Ray Dalio thinks bond markets are on the brink of a significant shake-up.
Dalio, the billionaire investor who created Bridgewater Associates, wrote in a Linkedin.com post on Tuesday that "there's a significant likelihood that we have made the 30-year top in bond prices." When these extreme moves happen, some investors will be shaken out of their positions, "making the move self-reinforcing" for a while, he wrote.
Dalio seems to be predicting a prolonged and potentially messy bond-market selloff. He isn't the first big investor to call a top for debt markets that have been inflated by central bank policies. But his comments have particular resonance. Many traders are starting to price in higher inflation rates, and bondholders have just experienced the worst selloff in years.
Not all market downturns are the same, and how they unfold determines who stands to gain and who stands to suffer. So what might this one look like, and which slices are most at risk?
Let's say inflation expectations pick up significantly. This is already happening to some degree in the wake of Donald Trump's election as the next U.S. president because he's promised a robust infrastructure-spending program. But Trump needs to come through with some realistic details to bolster inflation expectations further and to prompt the Federal Reserve to raise interest rates faster than many are now expecting.
Assume Trump moves quickly on crafting fiscal stimulus that requires the U.S. to borrow a lot more money. While many unknown factors would still be at play, Treasury yields would most likely keep rising, spurring deep losses for owners of U.S. government bonds. Already this month, Treasuries maturing in more than 15 years have plunged 6.6 percent, set for the biggest monthly loss since 2013.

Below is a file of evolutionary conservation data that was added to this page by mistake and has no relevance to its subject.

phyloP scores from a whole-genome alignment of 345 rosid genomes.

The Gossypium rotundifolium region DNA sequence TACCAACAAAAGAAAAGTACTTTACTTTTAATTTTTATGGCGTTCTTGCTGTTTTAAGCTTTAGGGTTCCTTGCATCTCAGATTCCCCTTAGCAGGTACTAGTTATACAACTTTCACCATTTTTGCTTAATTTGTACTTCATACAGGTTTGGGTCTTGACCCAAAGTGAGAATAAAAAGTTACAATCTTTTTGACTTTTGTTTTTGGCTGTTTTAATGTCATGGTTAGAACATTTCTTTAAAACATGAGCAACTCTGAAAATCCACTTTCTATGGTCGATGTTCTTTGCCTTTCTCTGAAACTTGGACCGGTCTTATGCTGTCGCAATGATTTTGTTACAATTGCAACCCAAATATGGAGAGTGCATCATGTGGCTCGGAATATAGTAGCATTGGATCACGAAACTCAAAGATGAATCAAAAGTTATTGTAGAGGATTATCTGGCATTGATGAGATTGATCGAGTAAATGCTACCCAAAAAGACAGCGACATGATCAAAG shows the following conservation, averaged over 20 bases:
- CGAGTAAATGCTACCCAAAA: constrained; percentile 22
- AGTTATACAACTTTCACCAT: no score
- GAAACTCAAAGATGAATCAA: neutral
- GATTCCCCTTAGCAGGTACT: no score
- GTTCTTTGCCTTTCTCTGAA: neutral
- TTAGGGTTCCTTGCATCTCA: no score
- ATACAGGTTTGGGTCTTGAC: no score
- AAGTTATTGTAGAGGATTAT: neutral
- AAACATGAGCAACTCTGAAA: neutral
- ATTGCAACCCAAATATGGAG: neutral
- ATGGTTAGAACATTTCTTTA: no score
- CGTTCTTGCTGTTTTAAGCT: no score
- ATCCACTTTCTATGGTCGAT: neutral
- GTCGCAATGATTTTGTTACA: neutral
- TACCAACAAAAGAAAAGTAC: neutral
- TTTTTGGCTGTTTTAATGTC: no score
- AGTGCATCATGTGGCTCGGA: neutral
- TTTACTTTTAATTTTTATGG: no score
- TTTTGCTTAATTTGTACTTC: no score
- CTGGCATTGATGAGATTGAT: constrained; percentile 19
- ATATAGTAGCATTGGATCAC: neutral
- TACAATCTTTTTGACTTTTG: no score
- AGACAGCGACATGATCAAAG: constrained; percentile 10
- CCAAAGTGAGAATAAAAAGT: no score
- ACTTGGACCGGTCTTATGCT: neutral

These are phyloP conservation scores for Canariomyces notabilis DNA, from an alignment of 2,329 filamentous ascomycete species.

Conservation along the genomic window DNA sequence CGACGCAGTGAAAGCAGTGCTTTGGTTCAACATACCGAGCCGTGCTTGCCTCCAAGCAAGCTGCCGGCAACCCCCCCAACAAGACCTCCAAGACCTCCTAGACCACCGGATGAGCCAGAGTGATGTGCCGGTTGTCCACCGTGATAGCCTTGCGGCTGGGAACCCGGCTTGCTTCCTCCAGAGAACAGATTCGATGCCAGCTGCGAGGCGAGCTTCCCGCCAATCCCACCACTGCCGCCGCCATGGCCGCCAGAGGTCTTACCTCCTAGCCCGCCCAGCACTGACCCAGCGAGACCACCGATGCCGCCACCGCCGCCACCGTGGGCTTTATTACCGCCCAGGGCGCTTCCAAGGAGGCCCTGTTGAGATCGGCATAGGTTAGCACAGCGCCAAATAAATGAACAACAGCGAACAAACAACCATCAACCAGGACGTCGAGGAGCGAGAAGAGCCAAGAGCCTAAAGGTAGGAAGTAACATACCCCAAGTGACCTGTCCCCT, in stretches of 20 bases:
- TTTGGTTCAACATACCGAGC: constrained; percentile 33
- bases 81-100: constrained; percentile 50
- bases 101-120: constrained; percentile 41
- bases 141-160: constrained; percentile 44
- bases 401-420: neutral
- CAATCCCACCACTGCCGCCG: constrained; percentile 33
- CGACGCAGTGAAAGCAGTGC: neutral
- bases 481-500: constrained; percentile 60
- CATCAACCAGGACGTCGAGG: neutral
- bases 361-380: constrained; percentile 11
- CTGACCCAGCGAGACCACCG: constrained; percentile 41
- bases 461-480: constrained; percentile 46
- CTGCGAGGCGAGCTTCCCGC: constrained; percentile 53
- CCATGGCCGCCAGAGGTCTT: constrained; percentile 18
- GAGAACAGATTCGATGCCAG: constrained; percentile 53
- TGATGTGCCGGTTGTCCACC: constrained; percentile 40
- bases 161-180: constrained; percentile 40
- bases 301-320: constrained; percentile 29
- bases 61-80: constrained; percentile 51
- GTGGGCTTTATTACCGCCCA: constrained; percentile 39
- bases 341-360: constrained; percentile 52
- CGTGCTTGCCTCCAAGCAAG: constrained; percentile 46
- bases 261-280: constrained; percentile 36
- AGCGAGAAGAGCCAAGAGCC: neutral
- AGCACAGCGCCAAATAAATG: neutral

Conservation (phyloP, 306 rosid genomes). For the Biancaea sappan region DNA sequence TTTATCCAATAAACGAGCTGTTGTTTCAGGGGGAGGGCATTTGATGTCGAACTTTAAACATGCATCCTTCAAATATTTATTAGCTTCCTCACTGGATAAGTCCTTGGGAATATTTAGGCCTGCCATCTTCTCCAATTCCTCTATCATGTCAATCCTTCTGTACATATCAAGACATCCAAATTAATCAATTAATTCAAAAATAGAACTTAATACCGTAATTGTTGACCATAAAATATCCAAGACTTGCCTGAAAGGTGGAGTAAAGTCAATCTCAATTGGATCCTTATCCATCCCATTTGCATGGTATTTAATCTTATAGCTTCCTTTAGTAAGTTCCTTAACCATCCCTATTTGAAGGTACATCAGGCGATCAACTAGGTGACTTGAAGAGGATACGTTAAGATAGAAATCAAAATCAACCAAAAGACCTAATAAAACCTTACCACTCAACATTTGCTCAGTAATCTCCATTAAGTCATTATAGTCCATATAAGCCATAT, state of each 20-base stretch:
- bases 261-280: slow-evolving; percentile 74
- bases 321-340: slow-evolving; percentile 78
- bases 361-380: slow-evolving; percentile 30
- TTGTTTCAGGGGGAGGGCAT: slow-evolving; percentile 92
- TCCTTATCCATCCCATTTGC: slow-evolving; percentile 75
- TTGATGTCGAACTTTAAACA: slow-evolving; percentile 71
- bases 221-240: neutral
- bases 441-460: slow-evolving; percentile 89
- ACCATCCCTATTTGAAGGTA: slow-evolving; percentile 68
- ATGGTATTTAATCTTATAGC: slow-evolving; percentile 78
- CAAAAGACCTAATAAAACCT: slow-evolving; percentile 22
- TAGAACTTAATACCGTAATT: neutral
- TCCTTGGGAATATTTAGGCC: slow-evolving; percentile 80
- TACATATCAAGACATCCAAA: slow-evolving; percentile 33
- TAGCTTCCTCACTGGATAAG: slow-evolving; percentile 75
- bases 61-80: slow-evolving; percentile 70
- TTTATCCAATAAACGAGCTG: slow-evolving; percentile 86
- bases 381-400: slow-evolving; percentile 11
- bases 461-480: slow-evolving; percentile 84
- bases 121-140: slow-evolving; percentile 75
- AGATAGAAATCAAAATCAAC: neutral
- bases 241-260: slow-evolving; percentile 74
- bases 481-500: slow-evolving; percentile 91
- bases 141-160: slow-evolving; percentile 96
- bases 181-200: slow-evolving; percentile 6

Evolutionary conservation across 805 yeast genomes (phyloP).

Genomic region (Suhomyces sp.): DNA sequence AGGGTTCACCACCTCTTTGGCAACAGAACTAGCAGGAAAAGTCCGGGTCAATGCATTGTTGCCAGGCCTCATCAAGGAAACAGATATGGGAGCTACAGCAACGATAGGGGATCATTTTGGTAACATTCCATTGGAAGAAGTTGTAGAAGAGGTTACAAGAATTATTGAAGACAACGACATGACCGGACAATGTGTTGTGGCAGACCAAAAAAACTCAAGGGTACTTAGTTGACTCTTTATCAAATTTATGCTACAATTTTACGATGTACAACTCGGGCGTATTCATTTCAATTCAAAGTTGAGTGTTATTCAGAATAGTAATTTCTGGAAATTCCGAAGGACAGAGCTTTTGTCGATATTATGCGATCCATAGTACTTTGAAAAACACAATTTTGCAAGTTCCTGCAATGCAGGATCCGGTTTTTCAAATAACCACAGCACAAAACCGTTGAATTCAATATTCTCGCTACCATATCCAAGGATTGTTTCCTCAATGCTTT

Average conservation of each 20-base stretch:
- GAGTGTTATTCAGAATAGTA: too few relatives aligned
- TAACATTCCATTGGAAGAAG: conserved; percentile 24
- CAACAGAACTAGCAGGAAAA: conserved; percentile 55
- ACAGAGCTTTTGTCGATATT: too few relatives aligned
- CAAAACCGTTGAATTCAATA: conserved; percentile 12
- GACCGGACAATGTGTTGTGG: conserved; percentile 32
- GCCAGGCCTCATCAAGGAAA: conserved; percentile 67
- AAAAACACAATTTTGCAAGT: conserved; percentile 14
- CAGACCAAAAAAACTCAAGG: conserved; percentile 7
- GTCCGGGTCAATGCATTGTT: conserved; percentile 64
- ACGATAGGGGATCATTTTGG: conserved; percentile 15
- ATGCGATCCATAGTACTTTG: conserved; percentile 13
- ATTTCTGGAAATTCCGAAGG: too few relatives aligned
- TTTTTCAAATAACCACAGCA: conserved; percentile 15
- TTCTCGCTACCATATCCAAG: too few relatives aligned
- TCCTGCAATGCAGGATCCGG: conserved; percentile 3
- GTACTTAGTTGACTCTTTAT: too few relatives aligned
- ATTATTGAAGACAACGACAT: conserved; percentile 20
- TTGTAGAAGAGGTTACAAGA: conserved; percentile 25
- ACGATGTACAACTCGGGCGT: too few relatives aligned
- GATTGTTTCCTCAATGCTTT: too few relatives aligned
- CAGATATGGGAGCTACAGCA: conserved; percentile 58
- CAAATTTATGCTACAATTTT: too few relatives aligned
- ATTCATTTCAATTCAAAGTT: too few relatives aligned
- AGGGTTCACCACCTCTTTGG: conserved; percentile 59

The more these benchmark yields climb, the more corporate debt comes under threat. That's because of two factors: one, as benchmark borrowing costs rise, some investors, from pension funds to foreigners, will start to see more value in debt backed by the U.S. government than bonds of companies that have relied for years on historically low borrowing costs. And two, higher rates typically slow growth, especially if paired with higher consumer prices that aren't accompanied by commensurate gains in wages.
So which part of the debt market would suffer most? In the short term, it looks as if U.S. government bonds are in a bad spot. But these notes will eventually find natural buyers if their yields rise high enough. Plenty of pension funds are looking to earn enough regular income to meet their obligations and would be more than happy to do so in a less-risky manner than delving into private equity and hedge funds.
Corporate debt is another story, especially notes of lower-rated companies that can't really afford to repay their debt at their current pace of growth. Right now, investors are finding a relative haven in company bonds. Junk bonds have lost only 1.3 percent in November compared with 2.2 percent for investment-grade bonds and Treasuries.
But that could easily change should this selloff continue to unfold. While much remains to be determined, company bonds may shape up to be the most vulnerable.
This column does not necessarily reflect the opinion of Bloomberg LP and its owners.
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